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YMMV / Superman: Truth

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  • Accidental Innuendo: One early issue has Superman riding the top of an airliner and looking pretty pleased about it.
  • Darkness-Induced Audience Apathy: Truth works on the principle that all the heroism and goodwill Superman has established don't stand for much when his secret identity gets out. His powers have decreased, he has very few allies, public opinion has turned against him and he has become angsty and cynical. On top of things, he is no closer at stopping the Arc Villains than he was at the start. All of this makes it very hard for readers to get emotionally invested in this arc. Clark's astonishing take on Took a Level in Jerkass and its subtext (look below on "Unintentionally Unsympathetic") doesn't helps any. Not helping things is that the plot overall drew comparisons to what's arguably the most reviled Spider-Man story.
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  • Dork Age: Though it has a very strong fanbase, the story was a massive financial flop. So much so that DC's sales numbers fell to their pre-New 52 levels. The followup arc, Superman: Savage Dawn, is about resetting the status quo, and DC Rebirth is aiming to get things back on track. In short, DC is moving on from this decision very quickly, and is searching for a way to undo whatever damage it may have caused.
  • Hilarious in Hindsight: Gene Luen Yang describes HORDR as an "evil Mark Zuckerberg". Considering Jesse Eisenberg of The Social Network fame will play Lex Luthor in Batman v Superman: Dawn of Justice, you can probably see where this is going.
  • Ship-to-Ship Combat: The arc also teases the end of Superman and Wonder Woman's relationship. Clark/Lois fans are pleased, Clark/Diana fans are not. Clark/Diana fans are quick to point out that Lois' actions do her no favours.
    • Adding more fuel to the fire, John Romita, Jr. stated in an interview, that he doesn't want Clark and Lois to be in a relationship, ever.
    • And now as of Superman/Wonder Woman Annual #2, the ship's sunken for good... and the delivery is not really that good (look down on "Unintentionally Unsympathetic").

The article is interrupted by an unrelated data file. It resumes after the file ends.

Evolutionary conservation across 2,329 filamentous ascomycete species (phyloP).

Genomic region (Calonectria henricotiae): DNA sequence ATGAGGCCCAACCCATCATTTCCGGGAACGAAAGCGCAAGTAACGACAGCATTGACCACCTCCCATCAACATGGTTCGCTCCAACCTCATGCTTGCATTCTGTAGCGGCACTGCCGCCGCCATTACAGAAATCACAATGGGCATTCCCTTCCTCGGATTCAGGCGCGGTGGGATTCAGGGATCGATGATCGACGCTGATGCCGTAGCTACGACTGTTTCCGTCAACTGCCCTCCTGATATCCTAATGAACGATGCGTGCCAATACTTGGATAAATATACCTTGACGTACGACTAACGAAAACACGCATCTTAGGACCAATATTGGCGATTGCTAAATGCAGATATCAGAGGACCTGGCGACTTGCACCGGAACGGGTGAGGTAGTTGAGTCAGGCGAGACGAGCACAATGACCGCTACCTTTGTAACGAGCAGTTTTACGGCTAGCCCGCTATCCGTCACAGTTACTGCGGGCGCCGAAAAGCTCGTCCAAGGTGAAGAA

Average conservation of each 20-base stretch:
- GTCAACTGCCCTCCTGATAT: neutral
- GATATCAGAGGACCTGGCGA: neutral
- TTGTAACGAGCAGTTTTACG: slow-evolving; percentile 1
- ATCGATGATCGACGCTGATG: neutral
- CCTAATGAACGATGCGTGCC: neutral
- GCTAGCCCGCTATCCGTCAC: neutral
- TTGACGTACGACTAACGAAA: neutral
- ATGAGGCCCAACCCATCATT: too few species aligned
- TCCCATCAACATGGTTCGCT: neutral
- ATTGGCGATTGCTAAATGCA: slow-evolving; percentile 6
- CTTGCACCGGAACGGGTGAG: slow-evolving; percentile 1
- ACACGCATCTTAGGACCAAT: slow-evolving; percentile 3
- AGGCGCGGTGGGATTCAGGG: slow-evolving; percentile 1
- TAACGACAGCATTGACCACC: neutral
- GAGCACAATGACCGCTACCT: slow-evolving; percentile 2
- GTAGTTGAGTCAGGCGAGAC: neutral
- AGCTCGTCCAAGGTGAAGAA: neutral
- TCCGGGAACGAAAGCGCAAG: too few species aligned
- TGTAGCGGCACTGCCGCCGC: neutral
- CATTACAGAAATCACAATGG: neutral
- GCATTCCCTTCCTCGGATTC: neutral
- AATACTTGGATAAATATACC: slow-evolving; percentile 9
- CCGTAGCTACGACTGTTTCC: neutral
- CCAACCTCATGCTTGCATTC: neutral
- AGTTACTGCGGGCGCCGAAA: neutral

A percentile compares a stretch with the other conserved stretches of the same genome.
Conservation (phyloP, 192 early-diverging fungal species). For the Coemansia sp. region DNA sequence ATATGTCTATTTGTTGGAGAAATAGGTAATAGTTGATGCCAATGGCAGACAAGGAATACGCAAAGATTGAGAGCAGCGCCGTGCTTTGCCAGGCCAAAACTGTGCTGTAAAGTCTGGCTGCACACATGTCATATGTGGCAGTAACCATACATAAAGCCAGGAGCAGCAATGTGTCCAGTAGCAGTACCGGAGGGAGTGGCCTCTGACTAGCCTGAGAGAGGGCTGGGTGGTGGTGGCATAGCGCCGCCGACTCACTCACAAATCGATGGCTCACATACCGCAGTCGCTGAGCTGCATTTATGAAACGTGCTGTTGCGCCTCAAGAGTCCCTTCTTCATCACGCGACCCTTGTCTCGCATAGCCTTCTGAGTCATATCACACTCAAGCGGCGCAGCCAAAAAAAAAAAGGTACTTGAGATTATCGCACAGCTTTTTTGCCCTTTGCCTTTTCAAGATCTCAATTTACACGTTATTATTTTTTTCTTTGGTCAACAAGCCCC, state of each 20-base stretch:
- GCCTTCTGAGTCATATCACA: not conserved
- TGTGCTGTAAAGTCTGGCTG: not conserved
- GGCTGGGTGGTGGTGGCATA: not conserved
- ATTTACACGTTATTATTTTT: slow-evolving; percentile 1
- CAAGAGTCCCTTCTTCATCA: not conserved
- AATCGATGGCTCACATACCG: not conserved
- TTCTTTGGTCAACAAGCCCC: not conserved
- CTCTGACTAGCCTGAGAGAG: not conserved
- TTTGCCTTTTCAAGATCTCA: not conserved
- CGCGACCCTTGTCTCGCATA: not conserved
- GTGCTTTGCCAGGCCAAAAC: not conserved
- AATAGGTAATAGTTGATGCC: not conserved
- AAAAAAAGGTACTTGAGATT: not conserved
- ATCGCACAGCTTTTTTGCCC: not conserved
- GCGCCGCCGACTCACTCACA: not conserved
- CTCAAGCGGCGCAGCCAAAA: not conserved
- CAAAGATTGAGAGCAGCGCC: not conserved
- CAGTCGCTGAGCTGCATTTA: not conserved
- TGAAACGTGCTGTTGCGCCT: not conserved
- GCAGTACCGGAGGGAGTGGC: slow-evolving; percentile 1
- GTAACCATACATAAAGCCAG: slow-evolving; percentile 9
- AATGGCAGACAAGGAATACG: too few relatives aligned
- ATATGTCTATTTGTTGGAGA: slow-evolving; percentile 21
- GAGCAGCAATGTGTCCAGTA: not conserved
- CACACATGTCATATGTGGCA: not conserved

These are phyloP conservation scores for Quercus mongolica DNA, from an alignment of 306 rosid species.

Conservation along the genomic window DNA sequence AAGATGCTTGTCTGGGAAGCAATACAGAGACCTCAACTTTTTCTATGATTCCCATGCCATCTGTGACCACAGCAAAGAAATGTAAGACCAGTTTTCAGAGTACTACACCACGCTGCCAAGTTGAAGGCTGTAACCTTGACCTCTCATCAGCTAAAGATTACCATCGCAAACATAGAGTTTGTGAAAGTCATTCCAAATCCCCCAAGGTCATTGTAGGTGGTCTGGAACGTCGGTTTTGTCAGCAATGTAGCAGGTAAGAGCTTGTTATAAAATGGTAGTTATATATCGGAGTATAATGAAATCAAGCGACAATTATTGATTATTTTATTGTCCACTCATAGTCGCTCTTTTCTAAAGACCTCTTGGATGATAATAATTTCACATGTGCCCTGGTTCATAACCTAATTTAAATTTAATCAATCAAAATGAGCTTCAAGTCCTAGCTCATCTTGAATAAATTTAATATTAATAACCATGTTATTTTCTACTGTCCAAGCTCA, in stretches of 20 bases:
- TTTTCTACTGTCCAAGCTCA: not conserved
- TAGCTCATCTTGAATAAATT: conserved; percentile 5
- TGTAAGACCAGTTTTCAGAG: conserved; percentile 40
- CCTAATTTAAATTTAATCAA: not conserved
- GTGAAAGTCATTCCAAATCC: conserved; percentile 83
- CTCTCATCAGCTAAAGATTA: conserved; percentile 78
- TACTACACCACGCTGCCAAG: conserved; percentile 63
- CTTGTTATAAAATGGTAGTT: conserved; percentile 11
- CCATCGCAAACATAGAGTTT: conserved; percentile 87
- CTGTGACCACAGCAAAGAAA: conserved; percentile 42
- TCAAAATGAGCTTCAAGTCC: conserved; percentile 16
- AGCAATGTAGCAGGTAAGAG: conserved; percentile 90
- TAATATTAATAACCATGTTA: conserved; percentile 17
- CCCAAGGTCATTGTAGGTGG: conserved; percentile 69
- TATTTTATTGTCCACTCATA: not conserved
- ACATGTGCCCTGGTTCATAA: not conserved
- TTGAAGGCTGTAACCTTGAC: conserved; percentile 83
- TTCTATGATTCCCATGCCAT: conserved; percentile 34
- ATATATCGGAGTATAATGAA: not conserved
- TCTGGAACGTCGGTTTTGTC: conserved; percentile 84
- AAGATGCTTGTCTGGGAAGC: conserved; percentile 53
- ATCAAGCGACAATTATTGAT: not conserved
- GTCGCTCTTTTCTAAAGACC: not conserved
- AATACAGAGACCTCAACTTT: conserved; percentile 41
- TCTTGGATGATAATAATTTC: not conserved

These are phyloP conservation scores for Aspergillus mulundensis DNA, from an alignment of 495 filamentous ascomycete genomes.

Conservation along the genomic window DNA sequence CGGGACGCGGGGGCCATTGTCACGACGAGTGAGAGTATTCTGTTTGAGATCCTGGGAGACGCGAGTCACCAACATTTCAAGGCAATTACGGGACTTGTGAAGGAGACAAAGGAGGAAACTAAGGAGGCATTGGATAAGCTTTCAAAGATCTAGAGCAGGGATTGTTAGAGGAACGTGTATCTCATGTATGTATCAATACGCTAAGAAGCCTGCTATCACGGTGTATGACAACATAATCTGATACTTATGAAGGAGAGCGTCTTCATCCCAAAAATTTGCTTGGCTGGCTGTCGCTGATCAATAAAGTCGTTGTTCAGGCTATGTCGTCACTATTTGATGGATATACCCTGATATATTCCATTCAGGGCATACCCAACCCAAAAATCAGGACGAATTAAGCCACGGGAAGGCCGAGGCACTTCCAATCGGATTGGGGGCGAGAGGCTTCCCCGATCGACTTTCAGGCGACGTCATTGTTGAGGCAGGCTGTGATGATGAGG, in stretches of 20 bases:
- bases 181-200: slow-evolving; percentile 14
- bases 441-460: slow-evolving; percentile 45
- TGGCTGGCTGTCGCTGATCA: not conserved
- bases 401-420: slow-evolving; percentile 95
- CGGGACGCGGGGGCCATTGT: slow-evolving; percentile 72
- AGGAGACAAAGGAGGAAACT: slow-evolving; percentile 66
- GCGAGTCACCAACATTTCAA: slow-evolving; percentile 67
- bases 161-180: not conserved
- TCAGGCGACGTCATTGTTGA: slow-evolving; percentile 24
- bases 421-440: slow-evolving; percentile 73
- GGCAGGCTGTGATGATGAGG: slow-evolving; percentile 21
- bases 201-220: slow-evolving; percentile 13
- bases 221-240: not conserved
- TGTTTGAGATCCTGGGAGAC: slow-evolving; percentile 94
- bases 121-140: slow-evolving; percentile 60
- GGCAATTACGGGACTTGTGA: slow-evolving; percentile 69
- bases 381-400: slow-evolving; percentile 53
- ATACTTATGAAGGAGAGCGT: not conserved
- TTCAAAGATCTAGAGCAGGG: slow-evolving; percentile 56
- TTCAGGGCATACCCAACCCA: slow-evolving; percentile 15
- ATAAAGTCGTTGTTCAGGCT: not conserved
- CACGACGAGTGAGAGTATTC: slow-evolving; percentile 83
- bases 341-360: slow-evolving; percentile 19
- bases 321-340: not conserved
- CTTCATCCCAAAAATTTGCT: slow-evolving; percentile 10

• Unintentionally Unsympathetic: Perry's anger at Clark for hiding his secret identity is understandable (the Daily Planet staff was used as bait for Superman and he got shot on the shoulder), but saying that Clark is a danger to everyone he knows and that all this time he has been "pretending to be one of us" doesn't exactly earn him any sympathy points. Some may find a small Catharsis Factor in Wonder Woman getting him to admit with the Lasso of Truth that it was all because he felt betrayed by Clark after thinking of him as his friend.
    • Clark himself can come across as this, with much of his actions (enforcing I Work Alone, entering an underground superhuman Mixed Martial Arts circle "undercover") and reactions (deciding to terminate his relationship with Diana) coming across less as what his justifications are ("I Did What I Had to Do", "It's Not You, It's My Enemies", "Better as Friends", etc) and having a strong implication that Clark has some serious problems with being emasculated in any way (or even just feeling like he is, even if the person doing it not only doesn't knows he/she is doing that, but has some very logically sound reasons).
      • Add in that he put his secret ahead of the damage the villains would do with his powers. Superman really doesn't have the It's Not You, It's My Enemies excuse because Superman and Clark Kent publicly shared many of the same friends, anyway.
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  • WTH, Costuming Department?: The "T-shirt-and-jeans" look from Grant Morrison's Action Comics makes its return here, complete with a buzz cut. Admittedly, it was quite popular in its debut because it suited the younger, rookie Superman in those stories. The same could be said in H'el on Earth. By the time Truth hit the shelves, however, it was clear this getup had overstayed its welcome.


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